There’s a few problems with this video, some of which are located in the comments of the Youtube recording. But these are superficial in nature. Pamela claims that certain facial expressions cannot be voluntarily replicated, and that you can’t find certain people, etc. Put that aside for a moment…
The “science of liespotting” is interesting and widely used: police, espionage, politics, news reporters, etc.
On a personal level, I find the whole process fascinating. A lot of the tells for lying are natural behaviors for me… (stoicism, excessive staring, formal speech, to name a few.) When I saw this, it was on TV (Science HD) and it was after watching another TED talk about how synesthesia works (how one section of the brain can be overly connected to another, causing the senses to synthesize unexpected results. e.g., people who connect colors to numbers or sounds). Likewise, if you have a disconnect in the brain, you can’t make certain metaphorical connections like other people.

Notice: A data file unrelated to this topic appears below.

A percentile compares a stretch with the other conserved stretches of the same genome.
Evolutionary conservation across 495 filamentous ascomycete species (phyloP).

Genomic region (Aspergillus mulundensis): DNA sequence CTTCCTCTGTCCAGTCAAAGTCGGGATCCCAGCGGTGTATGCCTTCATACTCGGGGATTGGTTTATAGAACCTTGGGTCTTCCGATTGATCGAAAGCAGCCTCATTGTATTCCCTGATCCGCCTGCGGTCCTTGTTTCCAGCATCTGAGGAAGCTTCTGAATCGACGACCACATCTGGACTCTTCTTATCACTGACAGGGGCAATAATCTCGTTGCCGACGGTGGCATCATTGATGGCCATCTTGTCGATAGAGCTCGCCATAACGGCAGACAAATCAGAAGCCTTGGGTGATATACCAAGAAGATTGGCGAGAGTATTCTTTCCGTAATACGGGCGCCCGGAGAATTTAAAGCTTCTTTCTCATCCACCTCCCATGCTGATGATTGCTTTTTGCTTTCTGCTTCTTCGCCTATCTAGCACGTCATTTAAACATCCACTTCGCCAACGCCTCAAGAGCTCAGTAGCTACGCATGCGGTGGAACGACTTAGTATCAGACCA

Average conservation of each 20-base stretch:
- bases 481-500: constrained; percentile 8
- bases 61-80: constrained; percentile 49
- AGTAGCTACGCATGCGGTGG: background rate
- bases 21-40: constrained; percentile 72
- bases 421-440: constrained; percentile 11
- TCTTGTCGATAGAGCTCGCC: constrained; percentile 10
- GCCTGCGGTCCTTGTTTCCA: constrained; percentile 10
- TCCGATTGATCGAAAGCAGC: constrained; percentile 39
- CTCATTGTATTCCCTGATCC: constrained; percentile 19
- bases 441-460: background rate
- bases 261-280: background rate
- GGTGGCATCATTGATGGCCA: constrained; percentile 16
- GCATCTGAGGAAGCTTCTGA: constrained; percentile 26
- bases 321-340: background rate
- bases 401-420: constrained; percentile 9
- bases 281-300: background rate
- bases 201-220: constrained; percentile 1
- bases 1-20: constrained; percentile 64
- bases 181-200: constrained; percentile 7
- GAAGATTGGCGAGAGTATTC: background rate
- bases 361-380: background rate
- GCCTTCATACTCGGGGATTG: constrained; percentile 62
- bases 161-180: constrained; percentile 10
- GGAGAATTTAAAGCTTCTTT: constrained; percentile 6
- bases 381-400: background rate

I’ve studied people’s behaviors over the years in an effort to display more natural behavior. I don’t suffer from Asperger’s, or any form of autism disorder, but I often feel like I do… I don’t always understand “normal reactions.” At least, not without substantial thinking about it post-event. I’ve built up a wealth of interpretations over the years, a working crib-sheet if you will, if X then Y. I’ve practiced behavior to make myself fit in socially, when I might otherwise not.
The first and most important lesson I had to teach myself was to smile, and how to smile naturally and believably. Which brings me back to the video above: Pamela claims that it’s impossible to consciously contract the muscles that cause crows feet (i.e., smile lines), but I’ve learned how. I had to in order to fit in socially. (My original smile was really more of lifting of the muscles between the corners of my mouth and my ears, but no other muscles. I believe my original reason for not developing a “natural smile” was because I was teased as a young boy for having irregularly shaped teeth, and because my mother was too poor to afford braces and the dental work needed to make my smile “more normal.”)